Some Girl(s)

  • Date:
    June 1, 2006

    Written by: Neil LaBute
    Directed by: Jo Bonney
    Cast: Eric McCormack (Guy), Maura Tierney (Bobbi), Brooke Smith (Sam), Judy Reyes (Tyler) and Fran Drescher (Lindsay)
    Synopsis: Set in four different city hotel rooms (Seattle, Chicago, Boston and Los Angeles), the play follows a soon-to-be-engaged man as he pays a last visit to four ex-girlfriends before taking the plunge.
     

    What the critics had to say.....

    BEN BRANTLEY of the NEW YORK TIMES says �The visual joke of Neil Patel's single Hotel Anonymous set, which alters minimally from scene to scene, backfires, since it underscores not only the repetitiveness of Guy's love life but also the redundancy of the writing.�

    CLIVE BARNES of THE NEW YORK POST says "His play (Neil LaBute's) lies on the stage floor as flat as a pancake. It's a total waste of an evening."

    MICHAEL SOMMERS of the STAR-LEDGER says "Makes little dramatic impact."

    JACQUES LE SOURD of THE JOURNAL NEWS says "Perhaps LaBute has jacked up our expectations with his previous, pitiless dissection of men and women in ("The Shape of Things," "In the Company of Men" and "The Mercy Seat"), but this one just doesn't measure up."

    ROBERT FELDBERG of The RECORD says "This is a LaBute effort, though, in which the victimizer is profoundly uninteresting, as unexplored and two-dimensional as his victims. It's a work unlikely to stir much controversy. Tedious plays seldom do."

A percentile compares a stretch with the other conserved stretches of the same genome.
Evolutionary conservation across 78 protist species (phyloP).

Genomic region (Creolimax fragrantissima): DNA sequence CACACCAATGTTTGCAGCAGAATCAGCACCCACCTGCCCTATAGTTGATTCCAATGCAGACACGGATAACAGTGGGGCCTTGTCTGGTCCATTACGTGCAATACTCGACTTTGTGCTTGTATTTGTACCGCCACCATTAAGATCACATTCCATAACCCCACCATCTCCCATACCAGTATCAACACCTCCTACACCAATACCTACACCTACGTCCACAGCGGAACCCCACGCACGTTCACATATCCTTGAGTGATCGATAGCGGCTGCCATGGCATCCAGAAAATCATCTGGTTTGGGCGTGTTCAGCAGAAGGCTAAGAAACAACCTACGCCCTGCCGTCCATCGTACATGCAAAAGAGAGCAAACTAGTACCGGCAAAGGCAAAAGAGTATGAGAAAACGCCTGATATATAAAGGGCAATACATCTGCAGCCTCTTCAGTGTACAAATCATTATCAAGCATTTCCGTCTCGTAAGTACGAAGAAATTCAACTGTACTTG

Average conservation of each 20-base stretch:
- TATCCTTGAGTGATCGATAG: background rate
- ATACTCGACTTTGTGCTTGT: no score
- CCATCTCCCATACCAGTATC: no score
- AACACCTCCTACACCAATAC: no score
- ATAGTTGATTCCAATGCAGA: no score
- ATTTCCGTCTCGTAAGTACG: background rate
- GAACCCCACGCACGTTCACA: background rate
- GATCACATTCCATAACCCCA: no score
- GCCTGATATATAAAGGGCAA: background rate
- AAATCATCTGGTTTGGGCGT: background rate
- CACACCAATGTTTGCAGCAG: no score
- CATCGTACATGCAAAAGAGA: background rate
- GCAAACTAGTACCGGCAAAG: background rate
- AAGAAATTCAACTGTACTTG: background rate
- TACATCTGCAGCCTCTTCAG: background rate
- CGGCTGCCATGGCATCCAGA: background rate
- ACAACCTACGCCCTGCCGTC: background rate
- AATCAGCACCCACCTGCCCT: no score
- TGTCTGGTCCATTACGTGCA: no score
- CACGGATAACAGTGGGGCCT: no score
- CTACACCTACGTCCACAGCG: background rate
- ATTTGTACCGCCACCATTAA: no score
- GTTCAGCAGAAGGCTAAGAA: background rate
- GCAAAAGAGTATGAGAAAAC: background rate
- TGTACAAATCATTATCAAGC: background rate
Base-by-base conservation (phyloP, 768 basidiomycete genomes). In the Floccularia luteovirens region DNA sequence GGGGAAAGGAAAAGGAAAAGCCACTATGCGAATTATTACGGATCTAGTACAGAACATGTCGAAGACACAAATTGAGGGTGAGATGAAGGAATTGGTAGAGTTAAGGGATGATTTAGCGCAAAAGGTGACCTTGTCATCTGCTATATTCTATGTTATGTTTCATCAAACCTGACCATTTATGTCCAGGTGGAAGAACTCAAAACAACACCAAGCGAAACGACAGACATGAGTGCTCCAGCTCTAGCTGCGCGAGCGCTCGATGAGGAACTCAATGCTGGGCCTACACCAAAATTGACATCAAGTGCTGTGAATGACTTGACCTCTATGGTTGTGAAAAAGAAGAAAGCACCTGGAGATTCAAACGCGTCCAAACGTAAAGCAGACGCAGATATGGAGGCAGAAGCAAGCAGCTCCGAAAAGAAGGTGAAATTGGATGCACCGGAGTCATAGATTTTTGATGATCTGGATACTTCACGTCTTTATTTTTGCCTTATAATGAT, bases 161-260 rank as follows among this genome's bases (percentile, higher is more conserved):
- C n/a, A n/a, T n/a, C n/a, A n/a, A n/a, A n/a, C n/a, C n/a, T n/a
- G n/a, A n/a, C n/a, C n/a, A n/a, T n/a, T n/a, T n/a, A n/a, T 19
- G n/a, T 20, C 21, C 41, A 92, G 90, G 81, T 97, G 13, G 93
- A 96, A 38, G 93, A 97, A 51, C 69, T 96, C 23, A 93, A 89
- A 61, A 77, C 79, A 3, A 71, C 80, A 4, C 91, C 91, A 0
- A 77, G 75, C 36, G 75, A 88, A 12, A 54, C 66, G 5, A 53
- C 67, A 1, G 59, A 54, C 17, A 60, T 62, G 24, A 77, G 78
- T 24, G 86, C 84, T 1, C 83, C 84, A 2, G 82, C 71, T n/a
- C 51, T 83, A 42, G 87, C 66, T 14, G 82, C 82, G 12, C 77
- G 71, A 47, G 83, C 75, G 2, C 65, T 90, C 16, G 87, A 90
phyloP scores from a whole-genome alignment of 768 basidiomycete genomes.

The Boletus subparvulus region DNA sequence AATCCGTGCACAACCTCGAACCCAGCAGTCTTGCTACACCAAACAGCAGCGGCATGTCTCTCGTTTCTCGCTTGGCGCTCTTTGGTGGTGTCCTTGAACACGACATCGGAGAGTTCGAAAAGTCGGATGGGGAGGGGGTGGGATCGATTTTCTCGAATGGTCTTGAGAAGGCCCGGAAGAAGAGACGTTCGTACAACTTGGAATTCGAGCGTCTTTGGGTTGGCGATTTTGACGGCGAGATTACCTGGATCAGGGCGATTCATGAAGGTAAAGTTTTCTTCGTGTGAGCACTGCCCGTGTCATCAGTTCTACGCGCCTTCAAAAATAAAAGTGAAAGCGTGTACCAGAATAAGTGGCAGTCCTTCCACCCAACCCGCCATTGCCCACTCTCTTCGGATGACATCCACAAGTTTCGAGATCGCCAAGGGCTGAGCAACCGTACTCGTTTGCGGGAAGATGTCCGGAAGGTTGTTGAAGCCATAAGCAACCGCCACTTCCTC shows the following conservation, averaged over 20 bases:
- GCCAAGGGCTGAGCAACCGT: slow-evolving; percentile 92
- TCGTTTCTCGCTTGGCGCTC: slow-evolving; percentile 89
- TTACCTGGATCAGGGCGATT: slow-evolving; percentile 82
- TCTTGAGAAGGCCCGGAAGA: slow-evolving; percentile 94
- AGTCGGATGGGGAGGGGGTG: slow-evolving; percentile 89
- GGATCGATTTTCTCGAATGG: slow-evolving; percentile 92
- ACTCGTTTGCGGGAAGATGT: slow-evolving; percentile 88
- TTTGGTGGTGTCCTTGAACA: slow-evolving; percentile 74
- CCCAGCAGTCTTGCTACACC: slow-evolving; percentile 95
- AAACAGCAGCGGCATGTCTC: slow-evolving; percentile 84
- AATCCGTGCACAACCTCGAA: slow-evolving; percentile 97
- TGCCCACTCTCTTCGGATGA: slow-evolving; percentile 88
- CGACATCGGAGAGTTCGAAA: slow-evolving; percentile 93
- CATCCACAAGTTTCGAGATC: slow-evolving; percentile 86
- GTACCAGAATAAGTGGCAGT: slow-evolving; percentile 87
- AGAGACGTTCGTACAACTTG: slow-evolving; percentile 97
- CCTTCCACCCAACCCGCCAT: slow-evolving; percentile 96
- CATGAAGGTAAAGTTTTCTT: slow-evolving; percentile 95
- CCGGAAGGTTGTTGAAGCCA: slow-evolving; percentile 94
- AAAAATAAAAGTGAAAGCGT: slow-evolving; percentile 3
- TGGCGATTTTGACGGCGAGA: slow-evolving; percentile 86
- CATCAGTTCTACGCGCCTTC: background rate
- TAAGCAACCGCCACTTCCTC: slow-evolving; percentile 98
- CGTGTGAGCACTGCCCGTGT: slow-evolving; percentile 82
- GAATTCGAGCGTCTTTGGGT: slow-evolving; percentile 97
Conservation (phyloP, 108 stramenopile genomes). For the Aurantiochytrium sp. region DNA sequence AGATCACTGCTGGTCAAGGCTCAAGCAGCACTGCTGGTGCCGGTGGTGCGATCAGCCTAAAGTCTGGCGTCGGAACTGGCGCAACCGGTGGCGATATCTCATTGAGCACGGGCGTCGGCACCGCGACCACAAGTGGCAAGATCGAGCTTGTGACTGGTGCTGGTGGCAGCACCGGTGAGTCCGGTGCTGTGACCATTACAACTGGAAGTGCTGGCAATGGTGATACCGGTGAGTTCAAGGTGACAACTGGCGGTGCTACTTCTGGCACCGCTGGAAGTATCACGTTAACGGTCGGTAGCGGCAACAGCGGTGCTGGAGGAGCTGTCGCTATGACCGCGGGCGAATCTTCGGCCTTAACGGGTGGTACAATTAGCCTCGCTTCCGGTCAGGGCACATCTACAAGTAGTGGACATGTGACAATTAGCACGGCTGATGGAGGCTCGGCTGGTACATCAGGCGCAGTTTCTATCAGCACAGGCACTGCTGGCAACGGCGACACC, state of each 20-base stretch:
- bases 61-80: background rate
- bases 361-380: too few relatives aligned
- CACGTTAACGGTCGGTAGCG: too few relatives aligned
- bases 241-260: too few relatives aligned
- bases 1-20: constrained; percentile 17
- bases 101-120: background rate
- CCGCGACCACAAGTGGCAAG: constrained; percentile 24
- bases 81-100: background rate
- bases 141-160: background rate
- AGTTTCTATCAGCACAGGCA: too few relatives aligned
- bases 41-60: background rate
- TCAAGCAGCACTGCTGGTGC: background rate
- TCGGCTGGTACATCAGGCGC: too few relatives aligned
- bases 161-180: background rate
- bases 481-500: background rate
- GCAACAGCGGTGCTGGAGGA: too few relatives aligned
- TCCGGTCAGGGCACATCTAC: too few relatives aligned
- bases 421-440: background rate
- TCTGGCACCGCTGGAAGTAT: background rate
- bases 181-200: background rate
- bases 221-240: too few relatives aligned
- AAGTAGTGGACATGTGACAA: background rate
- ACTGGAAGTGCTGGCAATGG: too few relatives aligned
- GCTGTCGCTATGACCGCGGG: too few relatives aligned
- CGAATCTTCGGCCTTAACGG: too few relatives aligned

JUSTIN BERGMAN of the ASSOCIATED PRESS says "Sharp and caustic play. LaBute's words cut and wound but they are also incredibly funny, and at times poignant."

    ALEXIS GREENE of the HOLLYWOOD REPORTER says "Some girls get revenge, and some guys deserve what they get. That's the message in Neil LaBute's entertaining, sleekly written new comedy."

    DAVID ROONEY of VARIETY says "Clearly, he (Eric McCormack) knows his way around a stage, and there's nothing wrong with his work here. But the challenge for any sitcom actor indelibly stamped with the traits of a long-running character are made more manifest by the limitations of LaBute's writing."

    External links to full reviews from newspapers

    New York Times
    New York Post
    Journal News
    The Record
    Associated Press
    The Hollywood Reporter
    Variety